The anticipation has been building for the Panthers this season, as many expect a playoff appearance, with some expecting playoff success as well.
If the Florida Panthers are to succeed this year, through the regular season and playoffs, they will need to replicate their offensive success from last season. Last year, the Panthers ranked ninth in goals for, which was bolstered behind their potent second-ranked power play.
The total offense was led by Jonathan Huberdeau and Aleksander Barkov’s breakout seasons, where the two combined for 65 goals and 188 points, ranking 12th and 10th among the top point scorers last season.
While the desire to replicate or surpass those scoring totals for both players is important, having the playoff hoped hinged on that prospect is futile. All successful teams have a balanced set of lines, capable of producing at both ends of the ice. The Panthers have no shortage of talent and four productive lines can be assembled with the correct ambitions in mind.
Constructing a team’s four lines has one central focus: depth. While each line has an individual purpose and differentiating skill set, the overall goal is to provide the most competitive trio for all four lines.
First, we start with the easiest line to project, “the Barkov line.” After the success the trio has produced over the last two years, there shouldn’t be any doubt to the idea that Barkov, Huberdeau, and Evgenii Dadonov should be playing together. The three have been dominant since Dadonov signed with the team back in 2017-18.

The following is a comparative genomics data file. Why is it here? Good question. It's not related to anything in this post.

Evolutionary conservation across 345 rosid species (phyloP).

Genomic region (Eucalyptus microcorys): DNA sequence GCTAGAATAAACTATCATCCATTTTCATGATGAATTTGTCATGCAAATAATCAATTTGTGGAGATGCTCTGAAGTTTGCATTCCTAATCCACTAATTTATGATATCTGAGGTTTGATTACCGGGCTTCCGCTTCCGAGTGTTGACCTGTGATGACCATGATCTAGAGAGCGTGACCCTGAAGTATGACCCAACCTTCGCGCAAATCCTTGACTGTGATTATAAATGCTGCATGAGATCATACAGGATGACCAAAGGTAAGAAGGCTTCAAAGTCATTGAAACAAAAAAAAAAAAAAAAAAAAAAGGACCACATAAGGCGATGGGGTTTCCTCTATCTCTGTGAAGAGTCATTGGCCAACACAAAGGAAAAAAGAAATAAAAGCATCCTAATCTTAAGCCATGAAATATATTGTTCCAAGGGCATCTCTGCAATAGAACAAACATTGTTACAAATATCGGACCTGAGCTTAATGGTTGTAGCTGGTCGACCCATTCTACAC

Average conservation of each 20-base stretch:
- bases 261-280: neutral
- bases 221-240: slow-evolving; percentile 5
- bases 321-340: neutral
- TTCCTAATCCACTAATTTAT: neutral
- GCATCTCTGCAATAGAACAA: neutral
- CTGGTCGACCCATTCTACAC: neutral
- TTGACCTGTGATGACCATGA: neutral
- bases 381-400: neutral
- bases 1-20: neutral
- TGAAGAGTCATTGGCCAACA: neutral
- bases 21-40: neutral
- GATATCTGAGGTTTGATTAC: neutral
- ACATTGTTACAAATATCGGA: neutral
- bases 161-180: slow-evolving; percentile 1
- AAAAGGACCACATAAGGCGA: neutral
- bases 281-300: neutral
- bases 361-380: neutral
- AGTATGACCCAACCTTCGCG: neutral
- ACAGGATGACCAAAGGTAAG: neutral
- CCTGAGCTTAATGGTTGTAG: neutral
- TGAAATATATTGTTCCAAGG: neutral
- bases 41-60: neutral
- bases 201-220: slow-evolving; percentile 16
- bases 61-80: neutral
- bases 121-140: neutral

All three have set career highs in points at the end of each season since Dadonov’s first season, with Huberdeau setting career highs in goals at the end of both campaigns.
They are stellar, and the point production they are projecting for this season outweighs any potential (and arguable) gain that can be served by breaking them up.
As we move to the next three lines, the emphasis needs to be on one player in particular: Vincent Trocheck. The young center had trouble building chemistry with wingers since Reilly Smith was traded to Vegas in the summer of 2017.
There’s no question that his injury was the biggest factor contributing to his lackluster offensive numbers during last year’s campaign. However, he was still able to play 55 games and was usually paired with the red-hot Mike Hoffman.
The two would never really develop consistent chemistry, and that coupled with Trocheck’s demotion to the second power-play unit, with his overall points and goals total plummeting.
Often characterized as the heart of the team, Trocheck’s chemistry and success are paramount for the Panthers this season. In order for Trocheck to see success, they are going to need to find wingers able to develop chemistry with the young centerman.
While Barkov has a unique ability to make everyone around him better, Trocheck needs skillful playmakers to create with him.